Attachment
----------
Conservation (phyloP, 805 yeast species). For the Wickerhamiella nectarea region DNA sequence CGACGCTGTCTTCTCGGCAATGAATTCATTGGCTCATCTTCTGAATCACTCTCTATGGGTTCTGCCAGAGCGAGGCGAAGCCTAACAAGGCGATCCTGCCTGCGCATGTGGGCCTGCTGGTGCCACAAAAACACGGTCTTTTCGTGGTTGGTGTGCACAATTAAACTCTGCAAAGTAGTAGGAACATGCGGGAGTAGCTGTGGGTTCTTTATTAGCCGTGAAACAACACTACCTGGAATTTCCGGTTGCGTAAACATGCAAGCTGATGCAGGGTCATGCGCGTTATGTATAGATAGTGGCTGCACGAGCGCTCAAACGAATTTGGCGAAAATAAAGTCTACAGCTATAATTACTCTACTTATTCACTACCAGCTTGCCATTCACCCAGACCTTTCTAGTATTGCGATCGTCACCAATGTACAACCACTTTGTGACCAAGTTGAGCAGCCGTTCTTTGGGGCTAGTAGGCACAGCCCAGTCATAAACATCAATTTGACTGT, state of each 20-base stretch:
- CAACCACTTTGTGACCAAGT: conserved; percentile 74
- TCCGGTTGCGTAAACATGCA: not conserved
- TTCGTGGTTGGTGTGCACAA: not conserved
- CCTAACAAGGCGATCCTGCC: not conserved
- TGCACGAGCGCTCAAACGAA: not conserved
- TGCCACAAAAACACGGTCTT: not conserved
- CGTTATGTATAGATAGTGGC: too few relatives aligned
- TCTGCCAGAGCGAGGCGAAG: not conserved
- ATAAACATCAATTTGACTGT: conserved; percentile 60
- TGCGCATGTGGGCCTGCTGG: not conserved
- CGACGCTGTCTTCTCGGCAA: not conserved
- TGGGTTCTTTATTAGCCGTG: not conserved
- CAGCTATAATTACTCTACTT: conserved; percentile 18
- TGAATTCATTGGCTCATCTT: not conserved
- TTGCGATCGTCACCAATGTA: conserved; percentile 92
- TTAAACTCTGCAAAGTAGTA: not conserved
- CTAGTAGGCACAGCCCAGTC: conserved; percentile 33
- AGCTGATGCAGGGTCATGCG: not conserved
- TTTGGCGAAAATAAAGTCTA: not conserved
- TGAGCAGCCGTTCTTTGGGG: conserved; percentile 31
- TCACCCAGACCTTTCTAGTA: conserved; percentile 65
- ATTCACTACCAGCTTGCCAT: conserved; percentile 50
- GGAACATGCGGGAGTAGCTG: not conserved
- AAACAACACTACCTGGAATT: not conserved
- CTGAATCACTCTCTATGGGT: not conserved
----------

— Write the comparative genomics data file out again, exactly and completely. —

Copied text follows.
Conservation (phyloP, 805 yeast species). For the Wickerhamiella nectarea region DNA sequence CGACGCTGTCTTCTCGGCAATGAATTCATTGGCTCATCTTCTGAATCACTCTCTATGGGTTCTGCCAGAGCGAGGCGAAGCCTAACAAGGCGATCCTGCCTGCGCATGTGGGCCTGCTGGTGCCACAAAAACACGGTCTTTTCGTGGTTGGTGTGCACAATTAAACTCTGCAAAGTAGTAGGAACATGCGGGAGTAGCTGTGGGTTCTTTATTAGCCGTGAAACAACACTACCTGGAATTTCCGGTTGCGTAAACATGCAAGCTGATGCAGGGTCATGCGCGTTATGTATAGATAGTGGCTGCACGAGCGCTCAAACGAATTTGGCGAAAATAAAGTCTACAGCTATAATTACTCTACTTATTCACTACCAGCTTGCCATTCACCCAGACCTTTCTAGTATTGCGATCGTCACCAATGTACAACCACTTTGTGACCAAGTTGAGCAGCCGTTCTTTGGGGCTAGTAGGCACAGCCCAGTCATAAACATCAATTTGACTGT, state of each 20-base stretch:
- CAACCACTTTGTGACCAAGT: conserved; percentile 74
- TCCGGTTGCGTAAACATGCA: not conserved
- TTCGTGGTTGGTGTGCACAA: not conserved
- CCTAACAAGGCGATCCTGCC: not conserved
- TGCACGAGCGCTCAAACGAA: not conserved
- TGCCACAAAAACACGGTCTT: not conserved
- CGTTATGTATAGATAGTGGC: too few relatives aligned
- TCTGCCAGAGCGAGGCGAAG: not conserved
- ATAAACATCAATTTGACTGT: conserved; percentile 60
- TGCGCATGTGGGCCTGCTGG: not conserved
- CGACGCTGTCTTCTCGGCAA: not conserved
- TGGGTTCTTTATTAGCCGTG: not conserved
- CAGCTATAATTACTCTACTT: conserved; percentile 18
- TGAATTCATTGGCTCATCTT: not conserved
- TTGCGATCGTCACCAATGTA: conserved; percentile 92
- TTAAACTCTGCAAAGTAGTA: not conserved
- CTAGTAGGCACAGCCCAGTC: conserved; percentile 33
- AGCTGATGCAGGGTCATGCG: not conserved
- TTTGGCGAAAATAAAGTCTA: not conserved
- TGAGCAGCCGTTCTTTGGGG: conserved; percentile 31
- TCACCCAGACCTTTCTAGTA: conserved; percentile 65
- ATTCACTACCAGCTTGCCAT: conserved; percentile 50
- GGAACATGCGGGAGTAGCTG: not conserved
- AAACAACACTACCTGGAATT: not conserved
- CTGAATCACTCTCTATGGGT: not conserved